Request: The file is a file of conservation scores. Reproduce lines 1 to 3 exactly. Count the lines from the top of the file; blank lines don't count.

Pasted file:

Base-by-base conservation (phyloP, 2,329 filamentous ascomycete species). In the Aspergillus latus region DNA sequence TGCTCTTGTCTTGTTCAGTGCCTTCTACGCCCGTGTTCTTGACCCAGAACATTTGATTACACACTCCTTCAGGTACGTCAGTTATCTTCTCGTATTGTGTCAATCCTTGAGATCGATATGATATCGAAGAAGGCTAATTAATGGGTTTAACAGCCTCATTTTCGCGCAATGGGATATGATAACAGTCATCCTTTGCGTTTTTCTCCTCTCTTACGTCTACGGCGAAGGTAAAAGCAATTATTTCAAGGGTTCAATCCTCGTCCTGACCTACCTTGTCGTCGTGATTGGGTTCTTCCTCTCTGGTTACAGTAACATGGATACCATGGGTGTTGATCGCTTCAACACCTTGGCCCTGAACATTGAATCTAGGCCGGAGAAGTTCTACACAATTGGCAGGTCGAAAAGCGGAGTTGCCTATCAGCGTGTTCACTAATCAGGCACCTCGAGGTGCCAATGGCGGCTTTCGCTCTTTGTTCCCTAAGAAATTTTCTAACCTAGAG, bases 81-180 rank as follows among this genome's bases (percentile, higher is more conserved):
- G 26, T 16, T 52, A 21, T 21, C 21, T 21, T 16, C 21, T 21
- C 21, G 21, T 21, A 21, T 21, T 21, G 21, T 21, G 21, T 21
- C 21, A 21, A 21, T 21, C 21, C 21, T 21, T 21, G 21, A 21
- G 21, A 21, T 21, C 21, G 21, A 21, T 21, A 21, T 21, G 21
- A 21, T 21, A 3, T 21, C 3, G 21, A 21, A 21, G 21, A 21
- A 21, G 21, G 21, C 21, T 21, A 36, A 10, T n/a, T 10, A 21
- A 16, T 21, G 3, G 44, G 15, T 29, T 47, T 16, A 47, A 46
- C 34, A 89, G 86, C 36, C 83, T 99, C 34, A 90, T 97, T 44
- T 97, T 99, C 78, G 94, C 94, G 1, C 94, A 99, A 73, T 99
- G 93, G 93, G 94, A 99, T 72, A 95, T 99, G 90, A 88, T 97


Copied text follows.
Base-by-base conservation (phyloP, 2,329 filamentous ascomycete species). In the Aspergillus latus region DNA sequence TGCTCTTGTCTTGTTCAGTGCCTTCTACGCCCGTGTTCTTGACCCAGAACATTTGATTACACACTCCTTCAGGTACGTCAGTTATCTTCTCGTATTGTGTCAATCCTTGAGATCGATATGATATCGAAGAAGGCTAATTAATGGGTTTAACAGCCTCATTTTCGCGCAATGGGATATGATAACAGTCATCCTTTGCGTTTTTCTCCTCTCTTACGTCTACGGCGAAGGTAAAAGCAATTATTTCAAGGGTTCAATCCTCGTCCTGACCTACCTTGTCGTCGTGATTGGGTTCTTCCTCTCTGGTTACAGTAACATGGATACCATGGGTGTTGATCGCTTCAACACCTTGGCCCTGAACATTGAATCTAGGCCGGAGAAGTTCTACACAATTGGCAGGTCGAAAAGCGGAGTTGCCTATCAGCGTGTTCACTAATCAGGCACCTCGAGGTGCCAATGGCGGCTTTCGCTCTTTGTTCCCTAAGAAATTTTCTAACCTAGAG, bases 81-180 rank as follows among this genome's bases (percentile, higher is more conserved):
- G 26, T 16, T 52, A 21, T 21, C 21, T 21, T 16, C 21, T 21
- C 21, G 21, T 21, A 21, T 21, T 21, G 21, T 21, G 21, T 21